By Kiundu Waweru
Kenya: Perusing the newspapers of the 1980s and 90s, one name keeps popping up, that of Lady Justice Effie Owuor. When she was not prosecuting civil and criminal cases, she was protecting children and advocating for women rights.
Unfortunately, when people discuss the advances for women rights, the Marriage Bill, the Constitution, little is mentioned of the pioneering lady judge who dedicated her historical 33 years of service to setting the pace for women emancipation.
Today, Kenyan children are protected by the progressive Children’s Act, 2001, resulting from her chairing of the National Task Force on laws relating to children in 1992 to 1996.
Owuor was the first woman to be appointed judge in the High Court of Kenya in 1981, and also the first lady judge of the Appeals Court, then the final jurisdiction before the Constitution 2010 set way for the Supreme Court.
In her tenure, she chaired or was commissioner in defining task forces. A memorable one is when in 1983, together with Cecil Miller and C.B. Madan she was appointed by the government to the Judicial Commission of Inquiry to investigate the conduct and corruption allegations against former Attorney General Charles Njonjo.
Owuor presided over criminal, family, marriage and succession cases. As a commissioner on the Kenya Law Reform Commission from 1984 to 2000, whose mandate was to review and update Kenya statutory legislation, Owuor was at the helm of task forces relating to women and children.
Ironically, when sitting on these task forces and passionately advocating against laws discriminatory to women and children, Owuor found herself caught up in the hideous Luo custom of widow inheritance.
According to Afrinews, a year after Owuor’s husband died, his people expected her to get ‘cleansed’ before she started living again.
But she was not having any of that. On the first anniversary of her husband’s death at her home in Western Kenya, Owuor is said to have shocked a gathering when she said, “the Luo community treats widows like dirty people who have to be cleansed before they can integrate into the society once again. As the chairperson of a government task force that is reviewing the legal regime and how it affects women, it is humiliating to be harassed by men when I am still mourning my husband.”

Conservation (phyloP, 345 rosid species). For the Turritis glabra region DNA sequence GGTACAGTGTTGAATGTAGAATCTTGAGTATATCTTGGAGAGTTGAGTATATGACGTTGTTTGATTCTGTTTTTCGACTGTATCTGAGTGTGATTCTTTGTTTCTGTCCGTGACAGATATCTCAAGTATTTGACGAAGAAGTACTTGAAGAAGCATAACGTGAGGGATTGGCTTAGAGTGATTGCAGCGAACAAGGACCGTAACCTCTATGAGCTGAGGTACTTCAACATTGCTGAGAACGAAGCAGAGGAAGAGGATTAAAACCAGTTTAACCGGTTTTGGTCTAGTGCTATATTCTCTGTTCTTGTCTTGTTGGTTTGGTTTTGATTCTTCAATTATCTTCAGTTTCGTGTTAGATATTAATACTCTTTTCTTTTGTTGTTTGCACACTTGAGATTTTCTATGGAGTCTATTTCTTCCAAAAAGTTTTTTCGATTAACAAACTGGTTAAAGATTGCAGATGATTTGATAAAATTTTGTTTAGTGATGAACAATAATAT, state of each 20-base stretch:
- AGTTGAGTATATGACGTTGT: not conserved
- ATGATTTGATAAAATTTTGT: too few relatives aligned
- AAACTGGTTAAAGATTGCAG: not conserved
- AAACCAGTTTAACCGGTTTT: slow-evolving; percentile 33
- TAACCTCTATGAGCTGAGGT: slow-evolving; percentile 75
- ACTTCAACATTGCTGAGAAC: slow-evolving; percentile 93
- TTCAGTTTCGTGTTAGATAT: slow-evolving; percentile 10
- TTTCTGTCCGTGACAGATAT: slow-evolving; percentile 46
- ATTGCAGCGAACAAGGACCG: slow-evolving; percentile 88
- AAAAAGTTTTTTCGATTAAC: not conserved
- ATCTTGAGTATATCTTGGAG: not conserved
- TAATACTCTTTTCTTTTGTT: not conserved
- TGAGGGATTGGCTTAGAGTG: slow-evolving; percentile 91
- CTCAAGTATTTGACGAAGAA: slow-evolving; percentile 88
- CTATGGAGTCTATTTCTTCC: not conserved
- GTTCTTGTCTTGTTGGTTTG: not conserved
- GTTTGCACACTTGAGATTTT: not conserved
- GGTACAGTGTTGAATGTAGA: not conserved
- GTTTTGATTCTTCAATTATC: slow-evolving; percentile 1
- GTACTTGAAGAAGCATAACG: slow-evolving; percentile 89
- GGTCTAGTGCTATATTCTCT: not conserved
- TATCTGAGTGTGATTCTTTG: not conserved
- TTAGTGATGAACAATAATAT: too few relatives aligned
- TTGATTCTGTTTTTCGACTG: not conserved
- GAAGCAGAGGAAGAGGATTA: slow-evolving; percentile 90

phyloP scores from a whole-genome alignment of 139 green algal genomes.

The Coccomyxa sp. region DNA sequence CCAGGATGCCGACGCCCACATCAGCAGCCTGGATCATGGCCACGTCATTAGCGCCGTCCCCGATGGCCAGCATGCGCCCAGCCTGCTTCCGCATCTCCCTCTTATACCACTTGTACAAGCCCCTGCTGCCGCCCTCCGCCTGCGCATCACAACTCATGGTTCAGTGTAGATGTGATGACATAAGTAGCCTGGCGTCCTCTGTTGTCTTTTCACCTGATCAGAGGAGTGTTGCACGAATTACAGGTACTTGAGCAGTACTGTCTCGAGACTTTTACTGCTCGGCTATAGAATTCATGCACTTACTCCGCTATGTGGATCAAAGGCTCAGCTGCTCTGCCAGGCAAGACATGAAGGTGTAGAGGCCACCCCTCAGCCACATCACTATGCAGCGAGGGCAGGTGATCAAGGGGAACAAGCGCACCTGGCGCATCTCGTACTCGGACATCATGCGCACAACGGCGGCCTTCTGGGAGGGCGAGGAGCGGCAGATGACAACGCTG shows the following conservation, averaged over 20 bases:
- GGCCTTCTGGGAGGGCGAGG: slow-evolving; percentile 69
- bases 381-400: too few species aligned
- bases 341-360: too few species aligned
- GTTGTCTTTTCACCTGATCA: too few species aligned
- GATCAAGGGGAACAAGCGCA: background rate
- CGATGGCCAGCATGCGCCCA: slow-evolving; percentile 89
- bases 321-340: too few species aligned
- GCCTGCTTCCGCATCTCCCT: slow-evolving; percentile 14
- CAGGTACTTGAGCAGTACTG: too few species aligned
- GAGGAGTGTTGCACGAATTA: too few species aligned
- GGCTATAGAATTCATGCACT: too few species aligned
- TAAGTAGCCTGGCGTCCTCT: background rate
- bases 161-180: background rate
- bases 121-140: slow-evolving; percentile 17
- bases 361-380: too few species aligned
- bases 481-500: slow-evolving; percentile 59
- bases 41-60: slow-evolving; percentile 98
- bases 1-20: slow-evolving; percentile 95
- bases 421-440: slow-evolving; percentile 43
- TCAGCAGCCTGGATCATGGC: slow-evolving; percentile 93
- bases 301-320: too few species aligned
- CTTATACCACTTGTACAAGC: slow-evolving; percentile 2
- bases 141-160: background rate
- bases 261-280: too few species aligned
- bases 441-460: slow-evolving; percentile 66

A mother of six, Owuor was born in 1943 in Kakamega. She studied at Butere and Alliance Girls before moving to the Univeristy of East Africa, Dar es Salaam for a Bachelor’s of Law degree.
Her career began in 1967 as State Counsel in the Attorney General’s Chambers. She would in 1971 be appointed as Resident Magistrate later elevated to Senior Magistrate until 1981 when she became the first lady judge. Upon becoming a Magistrate, Owuor presided over purely criminal matters for a period of 10 years (from 1971-1981). Upon her elevation to the High Court, she presided over complex civil, criminal and constitutional cases. In the Court of Appeal, Lady Justice Owuor as a member of the court delivered final judgements in criminal, civil and constutional appeals.
The one time United Nations Children’s Fund (UNICEF) Goodwill ambassador’s star was shining and in 1998, she was appointed, again, as first woman in Kenya in the Court of Appeal, charged to determine criminal, civil and constitutional cases. She also performed administrative duties of a judge of appeal.
But the star would almost dim after the NARC government came into power, and sought to ‘clean’ the Judiciary. Owuor would be mentioned in the Aaron Ringera’s radical surgery report and she opted to retire than fight the malpractice charges.
Owuor’s name would come to the limelight again in 2005 when the Kibaki government appointed her to sit at the ICC in Hague.
The ICC then termed her as a person of high moral character and impartiality, who possesses the necessary qualifications of appointment to the highest judicial office. However, back at home, lawyers and political analysts went up in arms protesting the appointment citing Owuor’s mention in the Ringera’s radical surgery.
This seems like the only cloud hanging in an otherwise decorated career of the Elder of the Burning Spear presidential recepient, also recognised by the UN as an advocator, campaigner and supporter of all children in the World in the UNICEF’s Millennium State of the World’s Children Report.